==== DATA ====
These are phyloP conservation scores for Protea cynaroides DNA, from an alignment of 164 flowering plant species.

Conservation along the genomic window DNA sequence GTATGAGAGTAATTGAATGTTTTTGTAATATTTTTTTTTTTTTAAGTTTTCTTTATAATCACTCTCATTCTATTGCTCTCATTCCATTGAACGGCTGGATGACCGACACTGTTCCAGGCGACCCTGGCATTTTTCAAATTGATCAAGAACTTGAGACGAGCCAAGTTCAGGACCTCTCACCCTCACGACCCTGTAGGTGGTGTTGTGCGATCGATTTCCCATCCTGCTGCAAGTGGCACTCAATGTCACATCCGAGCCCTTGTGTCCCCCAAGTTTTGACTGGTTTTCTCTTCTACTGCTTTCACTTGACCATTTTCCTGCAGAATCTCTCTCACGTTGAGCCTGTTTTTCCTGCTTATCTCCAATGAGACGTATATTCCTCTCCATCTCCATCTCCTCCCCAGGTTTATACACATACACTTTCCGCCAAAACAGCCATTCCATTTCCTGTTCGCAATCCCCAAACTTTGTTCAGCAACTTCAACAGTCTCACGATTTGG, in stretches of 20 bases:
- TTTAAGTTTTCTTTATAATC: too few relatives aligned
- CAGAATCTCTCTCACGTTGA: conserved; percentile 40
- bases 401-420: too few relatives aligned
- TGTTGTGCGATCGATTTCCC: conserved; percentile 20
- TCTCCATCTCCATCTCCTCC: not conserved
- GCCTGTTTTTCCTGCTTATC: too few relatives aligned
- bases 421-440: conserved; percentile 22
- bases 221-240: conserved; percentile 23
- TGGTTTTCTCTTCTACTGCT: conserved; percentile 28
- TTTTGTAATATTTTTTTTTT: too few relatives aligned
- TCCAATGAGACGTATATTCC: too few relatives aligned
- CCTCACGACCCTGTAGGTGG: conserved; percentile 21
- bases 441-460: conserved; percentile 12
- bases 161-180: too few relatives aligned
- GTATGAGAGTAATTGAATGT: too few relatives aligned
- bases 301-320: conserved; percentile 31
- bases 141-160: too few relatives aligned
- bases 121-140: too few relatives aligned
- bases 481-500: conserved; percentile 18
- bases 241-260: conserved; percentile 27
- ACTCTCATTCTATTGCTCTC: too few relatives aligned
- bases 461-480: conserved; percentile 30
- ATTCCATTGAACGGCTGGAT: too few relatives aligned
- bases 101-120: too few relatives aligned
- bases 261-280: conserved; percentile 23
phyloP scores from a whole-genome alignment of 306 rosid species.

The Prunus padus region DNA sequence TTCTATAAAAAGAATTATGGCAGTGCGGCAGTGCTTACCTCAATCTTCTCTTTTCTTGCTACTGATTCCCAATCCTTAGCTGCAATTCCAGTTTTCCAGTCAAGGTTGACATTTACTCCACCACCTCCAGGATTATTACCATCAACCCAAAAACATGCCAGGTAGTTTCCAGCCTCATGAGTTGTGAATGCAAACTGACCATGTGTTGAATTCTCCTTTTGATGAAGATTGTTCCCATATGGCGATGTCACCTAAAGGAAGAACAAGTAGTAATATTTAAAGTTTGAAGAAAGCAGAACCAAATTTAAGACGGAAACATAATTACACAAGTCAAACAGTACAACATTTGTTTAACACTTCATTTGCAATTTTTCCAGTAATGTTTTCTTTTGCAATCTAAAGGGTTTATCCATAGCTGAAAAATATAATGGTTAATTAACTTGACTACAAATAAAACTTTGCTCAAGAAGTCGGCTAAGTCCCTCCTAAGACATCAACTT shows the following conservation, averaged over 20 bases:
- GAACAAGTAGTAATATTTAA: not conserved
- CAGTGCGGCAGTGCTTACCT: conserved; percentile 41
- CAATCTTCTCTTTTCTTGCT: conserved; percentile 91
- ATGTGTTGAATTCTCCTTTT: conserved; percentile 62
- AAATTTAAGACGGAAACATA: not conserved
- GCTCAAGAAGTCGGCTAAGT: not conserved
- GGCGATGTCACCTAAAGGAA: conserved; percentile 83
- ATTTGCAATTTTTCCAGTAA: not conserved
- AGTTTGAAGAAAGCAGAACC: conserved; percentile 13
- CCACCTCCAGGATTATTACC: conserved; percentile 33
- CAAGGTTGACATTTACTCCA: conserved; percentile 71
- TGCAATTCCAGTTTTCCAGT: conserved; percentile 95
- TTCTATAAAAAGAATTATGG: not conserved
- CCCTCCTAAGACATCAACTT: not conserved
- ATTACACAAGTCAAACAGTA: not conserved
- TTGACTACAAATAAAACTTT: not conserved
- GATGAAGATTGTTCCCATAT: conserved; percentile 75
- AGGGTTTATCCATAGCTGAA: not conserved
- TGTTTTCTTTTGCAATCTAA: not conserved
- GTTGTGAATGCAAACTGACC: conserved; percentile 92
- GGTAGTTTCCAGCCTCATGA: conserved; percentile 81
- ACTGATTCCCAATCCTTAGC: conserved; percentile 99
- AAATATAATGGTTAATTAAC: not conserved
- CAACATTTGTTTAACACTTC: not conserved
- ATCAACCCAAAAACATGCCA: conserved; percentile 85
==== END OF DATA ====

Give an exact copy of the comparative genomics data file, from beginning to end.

These are phyloP conservation scores for Protea cynaroides DNA, from an alignment of 164 flowering plant species.

Conservation along the genomic window DNA sequence GTATGAGAGTAATTGAATGTTTTTGTAATATTTTTTTTTTTTTAAGTTTTCTTTATAATCACTCTCATTCTATTGCTCTCATTCCATTGAACGGCTGGATGACCGACACTGTTCCAGGCGACCCTGGCATTTTTCAAATTGATCAAGAACTTGAGACGAGCCAAGTTCAGGACCTCTCACCCTCACGACCCTGTAGGTGGTGTTGTGCGATCGATTTCCCATCCTGCTGCAAGTGGCACTCAATGTCACATCCGAGCCCTTGTGTCCCCCAAGTTTTGACTGGTTTTCTCTTCTACTGCTTTCACTTGACCATTTTCCTGCAGAATCTCTCTCACGTTGAGCCTGTTTTTCCTGCTTATCTCCAATGAGACGTATATTCCTCTCCATCTCCATCTCCTCCCCAGGTTTATACACATACACTTTCCGCCAAAACAGCCATTCCATTTCCTGTTCGCAATCCCCAAACTTTGTTCAGCAACTTCAACAGTCTCACGATTTGG, in stretches of 20 bases:
- TTTAAGTTTTCTTTATAATC: too few relatives aligned
- CAGAATCTCTCTCACGTTGA: conserved; percentile 40
- bases 401-420: too few relatives aligned
- TGTTGTGCGATCGATTTCCC: conserved; percentile 20
- TCTCCATCTCCATCTCCTCC: not conserved
- GCCTGTTTTTCCTGCTTATC: too few relatives aligned
- bases 421-440: conserved; percentile 22
- bases 221-240: conserved; percentile 23
- TGGTTTTCTCTTCTACTGCT: conserved; percentile 28
- TTTTGTAATATTTTTTTTTT: too few relatives aligned
- TCCAATGAGACGTATATTCC: too few relatives aligned
- CCTCACGACCCTGTAGGTGG: conserved; percentile 21
- bases 441-460: conserved; percentile 12
- bases 161-180: too few relatives aligned
- GTATGAGAGTAATTGAATGT: too few relatives aligned
- bases 301-320: conserved; percentile 31
- bases 141-160: too few relatives aligned
- bases 121-140: too few relatives aligned
- bases 481-500: conserved; percentile 18
- bases 241-260: conserved; percentile 27
- ACTCTCATTCTATTGCTCTC: too few relatives aligned
- bases 461-480: conserved; percentile 30
- ATTCCATTGAACGGCTGGAT: too few relatives aligned
- bases 101-120: too few relatives aligned
- bases 261-280: conserved; percentile 23
phyloP scores from a whole-genome alignment of 306 rosid species.

The Prunus padus region DNA sequence TTCTATAAAAAGAATTATGGCAGTGCGGCAGTGCTTACCTCAATCTTCTCTTTTCTTGCTACTGATTCCCAATCCTTAGCTGCAATTCCAGTTTTCCAGTCAAGGTTGACATTTACTCCACCACCTCCAGGATTATTACCATCAACCCAAAAACATGCCAGGTAGTTTCCAGCCTCATGAGTTGTGAATGCAAACTGACCATGTGTTGAATTCTCCTTTTGATGAAGATTGTTCCCATATGGCGATGTCACCTAAAGGAAGAACAAGTAGTAATATTTAAAGTTTGAAGAAAGCAGAACCAAATTTAAGACGGAAACATAATTACACAAGTCAAACAGTACAACATTTGTTTAACACTTCATTTGCAATTTTTCCAGTAATGTTTTCTTTTGCAATCTAAAGGGTTTATCCATAGCTGAAAAATATAATGGTTAATTAACTTGACTACAAATAAAACTTTGCTCAAGAAGTCGGCTAAGTCCCTCCTAAGACATCAACTT shows the following conservation, averaged over 20 bases:
- GAACAAGTAGTAATATTTAA: not conserved
- CAGTGCGGCAGTGCTTACCT: conserved; percentile 41
- CAATCTTCTCTTTTCTTGCT: conserved; percentile 91
- ATGTGTTGAATTCTCCTTTT: conserved; percentile 62
- AAATTTAAGACGGAAACATA: not conserved
- GCTCAAGAAGTCGGCTAAGT: not conserved
- GGCGATGTCACCTAAAGGAA: conserved; percentile 83
- ATTTGCAATTTTTCCAGTAA: not conserved
- AGTTTGAAGAAAGCAGAACC: conserved; percentile 13
- CCACCTCCAGGATTATTACC: conserved; percentile 33
- CAAGGTTGACATTTACTCCA: conserved; percentile 71
- TGCAATTCCAGTTTTCCAGT: conserved; percentile 95
- TTCTATAAAAAGAATTATGG: not conserved
- CCCTCCTAAGACATCAACTT: not conserved
- ATTACACAAGTCAAACAGTA: not conserved
- TTGACTACAAATAAAACTTT: not conserved
- GATGAAGATTGTTCCCATAT: conserved; percentile 75
- AGGGTTTATCCATAGCTGAA: not conserved
- TGTTTTCTTTTGCAATCTAA: not conserved
- GTTGTGAATGCAAACTGACC: conserved; percentile 92
- GGTAGTTTCCAGCCTCATGA: conserved; percentile 81
- ACTGATTCCCAATCCTTAGC: conserved; percentile 99
- AAATATAATGGTTAATTAAC: not conserved
- CAACATTTGTTTAACACTTC: not conserved
- ATCAACCCAAAAACATGCCA: conserved; percentile 85